The next level up from a personal home network is a Small Office Home Office (SOHO) network. The requirements change from a purely experimenter, low VoIP usage to one where the end user is expecting a higher quality of service (QoS). The end user wants a reliable voice connection at all times, basically because they are running a business from home and require a professional appearance. The budget is still low so some compromises are taken.
The SOHO is an interesting situation as there are a number of choices available with some that do not require hosting your own PBX:
Once, you reach the SOHO level, quality becomes an issue and the configuration and design of the network becomes of concern. Data traffic starts to interfere with the voice traffic causing poor audio quality, dropped calls and break-up. What can be done?
The first step is to identify the areas of the network where the bottlenecks are between data and voice traffic. The second step is to limit the traffic by separating the two as much as possible. Let's take a look at a typical SOHO network topology (drawing of the layout) which adds a separate Ethernet switch to provide more network connection than a standard wireless router.
Typical SOHO network
Congestion on the SOHO Network
The simplest and least expensive solution is to purchase another inexpensive Ethernet switch and separate the voice and data traffic. One switch for voice. and the other for data traffic. This moves the bottleneck to inside the wireless router where there are usually methods to set the priority of data and voice traffic.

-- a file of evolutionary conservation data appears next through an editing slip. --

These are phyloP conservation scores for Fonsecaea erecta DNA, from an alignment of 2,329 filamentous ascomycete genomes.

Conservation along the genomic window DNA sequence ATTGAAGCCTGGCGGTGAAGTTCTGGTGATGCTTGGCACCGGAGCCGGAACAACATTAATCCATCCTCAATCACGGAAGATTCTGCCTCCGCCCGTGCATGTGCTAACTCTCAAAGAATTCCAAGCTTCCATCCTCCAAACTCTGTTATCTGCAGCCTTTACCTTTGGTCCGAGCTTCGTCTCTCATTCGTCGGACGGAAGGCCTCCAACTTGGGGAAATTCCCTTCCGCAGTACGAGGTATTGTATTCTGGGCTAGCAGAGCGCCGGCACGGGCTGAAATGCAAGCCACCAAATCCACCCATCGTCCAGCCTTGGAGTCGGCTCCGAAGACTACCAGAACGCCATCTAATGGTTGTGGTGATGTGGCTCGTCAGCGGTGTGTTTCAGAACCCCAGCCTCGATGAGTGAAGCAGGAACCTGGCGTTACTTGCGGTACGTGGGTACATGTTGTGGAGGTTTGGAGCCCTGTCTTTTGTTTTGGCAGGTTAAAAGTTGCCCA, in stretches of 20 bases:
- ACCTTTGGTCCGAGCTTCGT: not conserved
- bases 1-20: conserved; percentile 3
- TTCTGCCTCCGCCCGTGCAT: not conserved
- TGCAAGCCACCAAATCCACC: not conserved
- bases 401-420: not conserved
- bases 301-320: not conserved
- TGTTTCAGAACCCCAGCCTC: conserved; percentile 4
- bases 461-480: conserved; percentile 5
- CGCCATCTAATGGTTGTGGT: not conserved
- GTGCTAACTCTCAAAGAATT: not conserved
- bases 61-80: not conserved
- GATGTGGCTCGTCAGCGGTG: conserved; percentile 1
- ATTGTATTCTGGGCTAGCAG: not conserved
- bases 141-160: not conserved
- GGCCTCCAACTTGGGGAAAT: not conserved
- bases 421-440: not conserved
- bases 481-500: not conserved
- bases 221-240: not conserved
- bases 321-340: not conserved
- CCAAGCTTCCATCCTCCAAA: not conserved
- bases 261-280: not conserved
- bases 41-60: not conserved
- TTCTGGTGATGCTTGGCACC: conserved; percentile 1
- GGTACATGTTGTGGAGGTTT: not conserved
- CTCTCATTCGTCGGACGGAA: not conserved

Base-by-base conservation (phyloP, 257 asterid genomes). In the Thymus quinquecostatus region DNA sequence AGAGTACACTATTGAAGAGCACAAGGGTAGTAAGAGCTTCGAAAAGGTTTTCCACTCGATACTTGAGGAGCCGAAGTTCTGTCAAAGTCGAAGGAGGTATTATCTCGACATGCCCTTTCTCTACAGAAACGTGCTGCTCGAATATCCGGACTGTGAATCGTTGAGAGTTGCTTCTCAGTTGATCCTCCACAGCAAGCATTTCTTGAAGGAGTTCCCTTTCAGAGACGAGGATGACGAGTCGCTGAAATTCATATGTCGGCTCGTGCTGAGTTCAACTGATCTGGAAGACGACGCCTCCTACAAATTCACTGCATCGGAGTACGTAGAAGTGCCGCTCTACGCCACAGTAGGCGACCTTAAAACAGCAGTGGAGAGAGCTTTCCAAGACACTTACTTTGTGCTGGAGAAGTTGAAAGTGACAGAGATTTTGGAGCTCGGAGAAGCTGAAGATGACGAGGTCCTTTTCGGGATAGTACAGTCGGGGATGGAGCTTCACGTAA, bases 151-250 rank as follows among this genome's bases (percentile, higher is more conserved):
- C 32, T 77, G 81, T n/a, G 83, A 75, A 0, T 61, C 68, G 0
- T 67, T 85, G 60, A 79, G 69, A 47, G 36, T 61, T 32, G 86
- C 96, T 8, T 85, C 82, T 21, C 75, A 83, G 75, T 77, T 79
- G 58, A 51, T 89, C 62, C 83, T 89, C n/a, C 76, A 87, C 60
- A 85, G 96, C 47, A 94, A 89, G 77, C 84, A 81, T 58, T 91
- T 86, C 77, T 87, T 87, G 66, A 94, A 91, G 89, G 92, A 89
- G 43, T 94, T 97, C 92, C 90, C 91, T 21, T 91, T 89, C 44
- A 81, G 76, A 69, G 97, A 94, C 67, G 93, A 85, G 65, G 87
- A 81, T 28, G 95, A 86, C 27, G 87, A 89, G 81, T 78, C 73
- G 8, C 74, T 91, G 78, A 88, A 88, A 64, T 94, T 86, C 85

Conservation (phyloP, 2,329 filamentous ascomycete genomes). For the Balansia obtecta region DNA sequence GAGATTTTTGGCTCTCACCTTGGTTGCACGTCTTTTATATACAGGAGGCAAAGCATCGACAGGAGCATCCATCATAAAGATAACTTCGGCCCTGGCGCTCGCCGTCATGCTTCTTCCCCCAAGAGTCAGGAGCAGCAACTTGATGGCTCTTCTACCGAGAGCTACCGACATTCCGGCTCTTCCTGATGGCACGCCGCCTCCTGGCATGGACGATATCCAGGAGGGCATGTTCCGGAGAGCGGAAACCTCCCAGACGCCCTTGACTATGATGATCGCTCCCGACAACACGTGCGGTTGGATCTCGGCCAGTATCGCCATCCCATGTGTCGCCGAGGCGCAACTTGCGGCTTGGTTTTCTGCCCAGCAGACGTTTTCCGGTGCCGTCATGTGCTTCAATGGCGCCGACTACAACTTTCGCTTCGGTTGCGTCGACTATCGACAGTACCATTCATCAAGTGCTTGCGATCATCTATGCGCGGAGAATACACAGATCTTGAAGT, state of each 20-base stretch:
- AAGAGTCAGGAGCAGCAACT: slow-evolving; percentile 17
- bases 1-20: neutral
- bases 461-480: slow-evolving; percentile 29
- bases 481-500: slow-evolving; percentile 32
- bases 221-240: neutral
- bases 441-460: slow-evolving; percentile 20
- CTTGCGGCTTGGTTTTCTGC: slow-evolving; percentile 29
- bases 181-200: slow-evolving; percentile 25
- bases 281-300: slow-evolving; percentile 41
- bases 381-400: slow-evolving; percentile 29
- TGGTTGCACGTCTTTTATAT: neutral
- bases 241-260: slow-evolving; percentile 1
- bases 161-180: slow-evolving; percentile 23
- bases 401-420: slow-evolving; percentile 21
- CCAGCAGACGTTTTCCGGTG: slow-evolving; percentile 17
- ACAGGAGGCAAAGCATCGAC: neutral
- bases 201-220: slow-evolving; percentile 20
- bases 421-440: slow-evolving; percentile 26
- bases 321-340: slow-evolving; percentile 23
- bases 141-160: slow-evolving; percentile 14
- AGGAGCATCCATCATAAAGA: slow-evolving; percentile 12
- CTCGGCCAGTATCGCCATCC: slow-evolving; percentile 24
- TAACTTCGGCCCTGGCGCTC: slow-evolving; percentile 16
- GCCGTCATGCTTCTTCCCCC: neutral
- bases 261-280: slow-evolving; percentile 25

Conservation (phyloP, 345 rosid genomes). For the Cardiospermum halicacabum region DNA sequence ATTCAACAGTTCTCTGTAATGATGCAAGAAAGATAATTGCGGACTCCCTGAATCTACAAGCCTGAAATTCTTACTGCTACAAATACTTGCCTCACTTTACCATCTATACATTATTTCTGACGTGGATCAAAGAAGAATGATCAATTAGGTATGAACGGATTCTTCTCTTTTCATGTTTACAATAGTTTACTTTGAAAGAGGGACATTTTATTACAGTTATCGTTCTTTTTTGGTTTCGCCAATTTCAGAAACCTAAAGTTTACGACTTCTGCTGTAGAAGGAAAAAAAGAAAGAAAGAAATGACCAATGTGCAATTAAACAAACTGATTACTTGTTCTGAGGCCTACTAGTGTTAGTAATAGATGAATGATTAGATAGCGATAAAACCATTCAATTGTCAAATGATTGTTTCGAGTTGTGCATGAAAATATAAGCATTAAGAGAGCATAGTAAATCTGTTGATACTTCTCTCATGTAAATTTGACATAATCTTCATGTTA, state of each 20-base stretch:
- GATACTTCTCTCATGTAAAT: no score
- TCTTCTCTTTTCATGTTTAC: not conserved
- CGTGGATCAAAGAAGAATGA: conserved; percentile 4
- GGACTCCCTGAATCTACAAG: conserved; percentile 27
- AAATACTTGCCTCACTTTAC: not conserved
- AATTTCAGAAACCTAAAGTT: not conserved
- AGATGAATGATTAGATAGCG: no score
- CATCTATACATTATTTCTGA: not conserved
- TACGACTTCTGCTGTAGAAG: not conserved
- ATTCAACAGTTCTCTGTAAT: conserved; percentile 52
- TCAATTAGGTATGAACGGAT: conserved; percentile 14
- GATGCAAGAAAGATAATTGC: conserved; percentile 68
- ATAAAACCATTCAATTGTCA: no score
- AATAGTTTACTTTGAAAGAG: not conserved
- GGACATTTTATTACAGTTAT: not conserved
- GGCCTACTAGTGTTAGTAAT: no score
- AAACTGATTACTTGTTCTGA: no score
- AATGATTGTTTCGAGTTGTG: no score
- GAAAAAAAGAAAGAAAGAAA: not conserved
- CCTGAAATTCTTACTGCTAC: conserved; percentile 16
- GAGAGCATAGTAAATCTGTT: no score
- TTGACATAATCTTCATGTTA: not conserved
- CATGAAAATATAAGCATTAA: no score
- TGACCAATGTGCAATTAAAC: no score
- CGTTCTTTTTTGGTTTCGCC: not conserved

Separate Voice and Data Ethernet Switches
A very important point is that even though there are two Ethernet switches, there is still only one network with one network address (ex. 192.168.1.0/24) that spans across both switches. This means that broadcast traffic from both switches will appear throughout the network.
Router Traffic Management
A lot of wireless routers provide traffic management and QoS through their web based GUI. The traffic management really only deals with outbound traffic. Priority can be given to voice protocols like SIP. The router recognizes the voice traffic and given the choice between sending out data or voice, it will send the voice first. Each router is different and its capabilities would need to be explored to see how it can manage traffic.
Aftermarket Router Firmware
There are several aftermarket router firmware upgrades that are both free open source and paid upgrades that can add more capabilities to your wireless router. The result is that your el-cheapo router gets a hit of steroids and provides features normally seen only on expensive enterprise class routers. One of these is DD-WRT which allows you to set priority based on the physical Ethernet port. You could set the port connected to the voice Ethernet switch as having priority over the data Ethernet switch's traffic. Aftermarket router firmware upgrades require a higher level of expertise and patience to get working correctly.
VLANs and QoS?
Instead of using two separate Ethernet switches, you can upgrade to a more expensive switch that features VLANs (virtual LANs). The physical switch is able to divide itself into virtual switches. These virtual switches appear as if they were separate physical switches as discussed previously and as separate networks with unique network addresses (ex. 192.168.1.0/24 and 192.168.2.0/24). QoS (Quality of Service) can be controlled and configured in both the switch and the router. This is a step up in cost and complexity and the network design is now moving closer to the Business Network.
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